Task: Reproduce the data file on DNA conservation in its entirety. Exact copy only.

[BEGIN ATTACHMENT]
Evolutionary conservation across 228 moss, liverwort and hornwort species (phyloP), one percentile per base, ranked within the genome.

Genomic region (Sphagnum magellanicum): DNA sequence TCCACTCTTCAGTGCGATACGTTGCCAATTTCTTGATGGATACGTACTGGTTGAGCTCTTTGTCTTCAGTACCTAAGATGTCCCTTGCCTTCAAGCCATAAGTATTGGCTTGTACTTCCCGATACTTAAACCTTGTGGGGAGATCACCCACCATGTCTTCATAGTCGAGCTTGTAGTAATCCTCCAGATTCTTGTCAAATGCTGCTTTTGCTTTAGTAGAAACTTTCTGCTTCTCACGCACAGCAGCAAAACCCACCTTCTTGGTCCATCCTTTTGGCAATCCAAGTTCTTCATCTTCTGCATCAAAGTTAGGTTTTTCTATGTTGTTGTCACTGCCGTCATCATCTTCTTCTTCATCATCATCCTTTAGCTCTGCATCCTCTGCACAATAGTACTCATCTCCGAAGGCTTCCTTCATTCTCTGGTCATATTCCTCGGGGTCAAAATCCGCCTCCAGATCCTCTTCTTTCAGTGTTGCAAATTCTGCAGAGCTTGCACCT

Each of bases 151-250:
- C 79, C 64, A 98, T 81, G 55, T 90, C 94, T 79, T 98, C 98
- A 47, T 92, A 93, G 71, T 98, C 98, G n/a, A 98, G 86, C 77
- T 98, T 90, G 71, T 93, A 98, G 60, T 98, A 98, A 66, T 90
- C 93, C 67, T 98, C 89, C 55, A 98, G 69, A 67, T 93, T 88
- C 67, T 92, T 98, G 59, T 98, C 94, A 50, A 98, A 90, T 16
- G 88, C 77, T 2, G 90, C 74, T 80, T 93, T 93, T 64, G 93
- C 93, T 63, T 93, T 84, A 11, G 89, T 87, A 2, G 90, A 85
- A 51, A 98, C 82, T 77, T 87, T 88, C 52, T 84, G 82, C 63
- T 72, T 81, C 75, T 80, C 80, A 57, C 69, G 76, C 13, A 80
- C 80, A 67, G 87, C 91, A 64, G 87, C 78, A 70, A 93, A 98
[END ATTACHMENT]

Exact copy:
Evolutionary conservation across 228 moss, liverwort and hornwort species (phyloP), one percentile per base, ranked within the genome.

Genomic region (Sphagnum magellanicum): DNA sequence TCCACTCTTCAGTGCGATACGTTGCCAATTTCTTGATGGATACGTACTGGTTGAGCTCTTTGTCTTCAGTACCTAAGATGTCCCTTGCCTTCAAGCCATAAGTATTGGCTTGTACTTCCCGATACTTAAACCTTGTGGGGAGATCACCCACCATGTCTTCATAGTCGAGCTTGTAGTAATCCTCCAGATTCTTGTCAAATGCTGCTTTTGCTTTAGTAGAAACTTTCTGCTTCTCACGCACAGCAGCAAAACCCACCTTCTTGGTCCATCCTTTTGGCAATCCAAGTTCTTCATCTTCTGCATCAAAGTTAGGTTTTTCTATGTTGTTGTCACTGCCGTCATCATCTTCTTCTTCATCATCATCCTTTAGCTCTGCATCCTCTGCACAATAGTACTCATCTCCGAAGGCTTCCTTCATTCTCTGGTCATATTCCTCGGGGTCAAAATCCGCCTCCAGATCCTCTTCTTTCAGTGTTGCAAATTCTGCAGAGCTTGCACCT

Each of bases 151-250:
- C 79, C 64, A 98, T 81, G 55, T 90, C 94, T 79, T 98, C 98
- A 47, T 92, A 93, G 71, T 98, C 98, G n/a, A 98, G 86, C 77
- T 98, T 90, G 71, T 93, A 98, G 60, T 98, A 98, A 66, T 90
- C 93, C 67, T 98, C 89, C 55, A 98, G 69, A 67, T 93, T 88
- C 67, T 92, T 98, G 59, T 98, C 94, A 50, A 98, A 90, T 16
- G 88, C 77, T 2, G 90, C 74, T 80, T 93, T 93, T 64, G 93
- C 93, T 63, T 93, T 84, A 11, G 89, T 87, A 2, G 90, A 85
- A 51, A 98, C 82, T 77, T 87, T 88, C 52, T 84, G 82, C 63
- T 72, T 81, C 75, T 80, C 80, A 57, C 69, G 76, C 13, A 80
- C 80, A 67, G 87, C 91, A 64, G 87, C 78, A 70, A 93, A 98